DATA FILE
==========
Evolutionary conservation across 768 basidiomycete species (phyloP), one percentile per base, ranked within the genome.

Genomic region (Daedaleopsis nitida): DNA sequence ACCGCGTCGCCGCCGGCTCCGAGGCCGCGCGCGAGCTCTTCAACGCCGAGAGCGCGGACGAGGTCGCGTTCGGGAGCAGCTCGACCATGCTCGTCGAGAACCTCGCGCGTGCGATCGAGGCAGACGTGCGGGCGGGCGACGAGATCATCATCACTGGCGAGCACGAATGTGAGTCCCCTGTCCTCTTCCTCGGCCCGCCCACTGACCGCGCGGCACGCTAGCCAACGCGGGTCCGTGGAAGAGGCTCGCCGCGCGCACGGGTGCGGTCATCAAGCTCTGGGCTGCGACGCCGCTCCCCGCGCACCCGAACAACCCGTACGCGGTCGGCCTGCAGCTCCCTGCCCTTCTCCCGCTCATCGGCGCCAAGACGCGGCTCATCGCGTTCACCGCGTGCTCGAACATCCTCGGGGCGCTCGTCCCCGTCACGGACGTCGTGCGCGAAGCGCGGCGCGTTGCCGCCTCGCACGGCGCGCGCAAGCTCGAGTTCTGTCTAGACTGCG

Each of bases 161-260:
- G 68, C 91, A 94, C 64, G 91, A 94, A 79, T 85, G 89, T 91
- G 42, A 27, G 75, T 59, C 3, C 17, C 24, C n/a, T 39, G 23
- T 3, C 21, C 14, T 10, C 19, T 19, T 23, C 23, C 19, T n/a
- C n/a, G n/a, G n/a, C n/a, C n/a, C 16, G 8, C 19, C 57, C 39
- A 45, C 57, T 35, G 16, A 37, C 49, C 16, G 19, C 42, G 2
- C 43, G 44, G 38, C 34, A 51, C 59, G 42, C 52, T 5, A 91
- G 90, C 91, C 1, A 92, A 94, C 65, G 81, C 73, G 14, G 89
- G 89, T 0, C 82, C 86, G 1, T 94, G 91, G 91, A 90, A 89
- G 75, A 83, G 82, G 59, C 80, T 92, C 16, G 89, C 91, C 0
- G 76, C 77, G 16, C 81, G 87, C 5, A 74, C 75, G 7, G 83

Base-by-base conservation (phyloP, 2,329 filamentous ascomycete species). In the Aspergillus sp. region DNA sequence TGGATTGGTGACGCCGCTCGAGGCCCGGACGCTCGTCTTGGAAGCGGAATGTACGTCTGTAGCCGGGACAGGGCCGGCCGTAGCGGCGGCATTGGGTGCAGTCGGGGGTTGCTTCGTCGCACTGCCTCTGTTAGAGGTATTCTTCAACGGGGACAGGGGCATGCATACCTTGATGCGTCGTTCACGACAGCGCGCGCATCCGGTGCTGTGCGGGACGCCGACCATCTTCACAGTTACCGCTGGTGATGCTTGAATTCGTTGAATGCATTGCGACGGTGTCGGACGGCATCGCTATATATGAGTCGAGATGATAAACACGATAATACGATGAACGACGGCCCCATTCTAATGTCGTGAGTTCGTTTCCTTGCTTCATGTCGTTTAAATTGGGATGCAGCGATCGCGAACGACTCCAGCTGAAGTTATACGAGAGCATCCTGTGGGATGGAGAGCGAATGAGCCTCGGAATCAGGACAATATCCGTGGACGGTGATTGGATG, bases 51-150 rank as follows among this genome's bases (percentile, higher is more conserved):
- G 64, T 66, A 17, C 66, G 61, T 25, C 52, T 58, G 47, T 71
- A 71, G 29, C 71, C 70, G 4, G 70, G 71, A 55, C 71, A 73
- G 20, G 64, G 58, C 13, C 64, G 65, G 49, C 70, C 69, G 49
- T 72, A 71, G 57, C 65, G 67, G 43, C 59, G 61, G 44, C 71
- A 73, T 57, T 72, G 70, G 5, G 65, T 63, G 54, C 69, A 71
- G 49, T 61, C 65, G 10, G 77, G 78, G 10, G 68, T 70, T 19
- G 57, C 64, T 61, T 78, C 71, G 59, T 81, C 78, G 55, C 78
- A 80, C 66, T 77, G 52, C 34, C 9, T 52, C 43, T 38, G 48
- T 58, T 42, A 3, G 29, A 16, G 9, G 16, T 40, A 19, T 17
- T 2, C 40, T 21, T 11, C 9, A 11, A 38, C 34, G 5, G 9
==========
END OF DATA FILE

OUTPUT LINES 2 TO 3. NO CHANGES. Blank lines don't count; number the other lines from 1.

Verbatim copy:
Genomic region (Daedaleopsis nitida): DNA sequence ACCGCGTCGCCGCCGGCTCCGAGGCCGCGCGCGAGCTCTTCAACGCCGAGAGCGCGGACGAGGTCGCGTTCGGGAGCAGCTCGACCATGCTCGTCGAGAACCTCGCGCGTGCGATCGAGGCAGACGTGCGGGCGGGCGACGAGATCATCATCACTGGCGAGCACGAATGTGAGTCCCCTGTCCTCTTCCTCGGCCCGCCCACTGACCGCGCGGCACGCTAGCCAACGCGGGTCCGTGGAAGAGGCTCGCCGCGCGCACGGGTGCGGTCATCAAGCTCTGGGCTGCGACGCCGCTCCCCGCGCACCCGAACAACCCGTACGCGGTCGGCCTGCAGCTCCCTGCCCTTCTCCCGCTCATCGGCGCCAAGACGCGGCTCATCGCGTTCACCGCGTGCTCGAACATCCTCGGGGCGCTCGTCCCCGTCACGGACGTCGTGCGCGAAGCGCGGCGCGTTGCCGCCTCGCACGGCGCGCGCAAGCTCGAGTTCTGTCTAGACTGCG

Each of bases 161-260: